Gene Linked To X-linked Intellectual Disability Identified In Less Than A Day

MedicalResearch.com Interview with:
Daryl Armstrong Scott, M.D., Ph.D
Associate Professor
Molecular and Human Genetics
Baylor College of Medicine
Houston, TX, US

MedicalResearch.com: What is the background for this study? What are the main findings?

Response: This case started with a male child with intellectual disability, developmental delay, hypotonia, hypermobile joints and relative macrocephaly (large head size). Clinical testing showed that he carried a small deletion on chromosome Xp11.22. Since the deleted region had not been previously associated with human disease, the patient was referred to our clinic for additional testing. However, a more detailed analysis revealed that mice that were missing one of the genes located in the deletion interval, Maged1, had neurocognitive and neurobehavioral problems. This sparked additional inquiries which resulted in the identification of three other males from two other families who carried small, overlapping Xp11.22 deletions and had similar features. In all cases, their deletions were inherited from their asymptomatic mothers.

We concluded that deletion of an ~430 kb region on chromosome Xp11.22 that encompasses two pseudogenes (CENPVL1 and CENPVL2) and two protein-coding genes (MAGED1 and GSPT2) causes a novel, syndromic form of X-linked intellectual disability characterized by developmental delay, hypotonia, hypermobile joints and relative macrocephaly.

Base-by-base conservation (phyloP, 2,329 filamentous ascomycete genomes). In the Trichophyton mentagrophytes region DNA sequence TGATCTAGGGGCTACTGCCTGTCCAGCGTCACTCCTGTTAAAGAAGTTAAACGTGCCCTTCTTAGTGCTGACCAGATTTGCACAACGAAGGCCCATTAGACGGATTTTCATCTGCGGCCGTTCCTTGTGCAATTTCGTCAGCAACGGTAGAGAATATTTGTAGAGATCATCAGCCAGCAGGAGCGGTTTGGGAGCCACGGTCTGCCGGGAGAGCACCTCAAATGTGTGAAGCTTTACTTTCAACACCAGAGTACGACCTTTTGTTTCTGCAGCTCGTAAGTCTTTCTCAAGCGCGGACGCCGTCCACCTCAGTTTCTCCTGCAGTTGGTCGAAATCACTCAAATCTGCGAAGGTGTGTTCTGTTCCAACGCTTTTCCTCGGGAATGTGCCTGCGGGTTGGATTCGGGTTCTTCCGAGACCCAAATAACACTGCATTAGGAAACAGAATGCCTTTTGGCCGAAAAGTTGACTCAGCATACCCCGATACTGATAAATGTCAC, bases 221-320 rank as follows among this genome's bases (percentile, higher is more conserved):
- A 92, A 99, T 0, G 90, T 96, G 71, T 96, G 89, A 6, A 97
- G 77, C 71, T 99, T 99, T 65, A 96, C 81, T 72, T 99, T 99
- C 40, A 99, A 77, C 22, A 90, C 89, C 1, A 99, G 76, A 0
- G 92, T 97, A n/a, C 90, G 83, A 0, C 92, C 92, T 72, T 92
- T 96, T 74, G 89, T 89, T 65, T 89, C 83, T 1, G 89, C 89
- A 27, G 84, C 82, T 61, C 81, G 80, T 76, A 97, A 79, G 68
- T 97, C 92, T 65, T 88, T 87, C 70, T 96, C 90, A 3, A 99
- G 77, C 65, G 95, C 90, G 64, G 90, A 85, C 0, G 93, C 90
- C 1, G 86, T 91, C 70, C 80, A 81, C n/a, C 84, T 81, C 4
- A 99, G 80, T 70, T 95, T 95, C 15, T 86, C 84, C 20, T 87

MedicalResearch.com: What should readers take away from your report?

Response: Novel discoveries can be made when physicians and scientists combine data from animal models with clinical and molecular data from human patients.

MedicalResearch.com: What recommendations do you have for future research as a result of this study?

Response: Additional work will be needed to determine with certainty which genes are contributing to the various medical problems seen in individuals with this new genetic syndrome.

MedicalResearch.com: What recommendations do you have for future research as a result of this study?

Response: Additional work will be needed to determine with certainty which genes are contributing to the various medical problems seen in individuals with this new genetic syndrome.

MedicalResearch.com: Is there anything else you would like to add?

Response: All of the patients described in this manuscript were identified in a period of less than 8 hours using a combination of online and clinical databases. It has never been easier to identify patients around the world who have the same molecular diagnosis.
The authors of this manuscript have the following competing interests: DAS is a member of the Clinical Advisory Board of Baylor Genetics. The Department of Molecular and Human Genetics at Baylor College of Medicine derives revenue from genetic analyses offered through Baylor Genetics. Baylor Genetics did not play a role in the study design, data collection and analysis, decision to publish, or preparation of this manuscript and only provided financial support in the form of salaries for FX and SWC.

MedicalResearch.com: Thank you for your contribution to the MedicalResearch.com community.

Citation:

Christina Grau, Molly Starkovich, Mahshid S. Azamian, Fan Xia, Sau Wai Cheung, Patricia Evans, Alex Henderson, Seema R. Lalani, Daryl A. Scott. Xp11.22 deletions encompassing CENPVL1, CENPVL2, MAGED1 and GSPT2 as a cause of syndromic X-linked intellectual disability. PLOS ONE, 2017; 12 (4): e0175962 DOI: 10.1371/journal.pone.0175962

Note: Content is Not intended as medical advice. Please consult your health care provider regarding your specific medical condition and questions.

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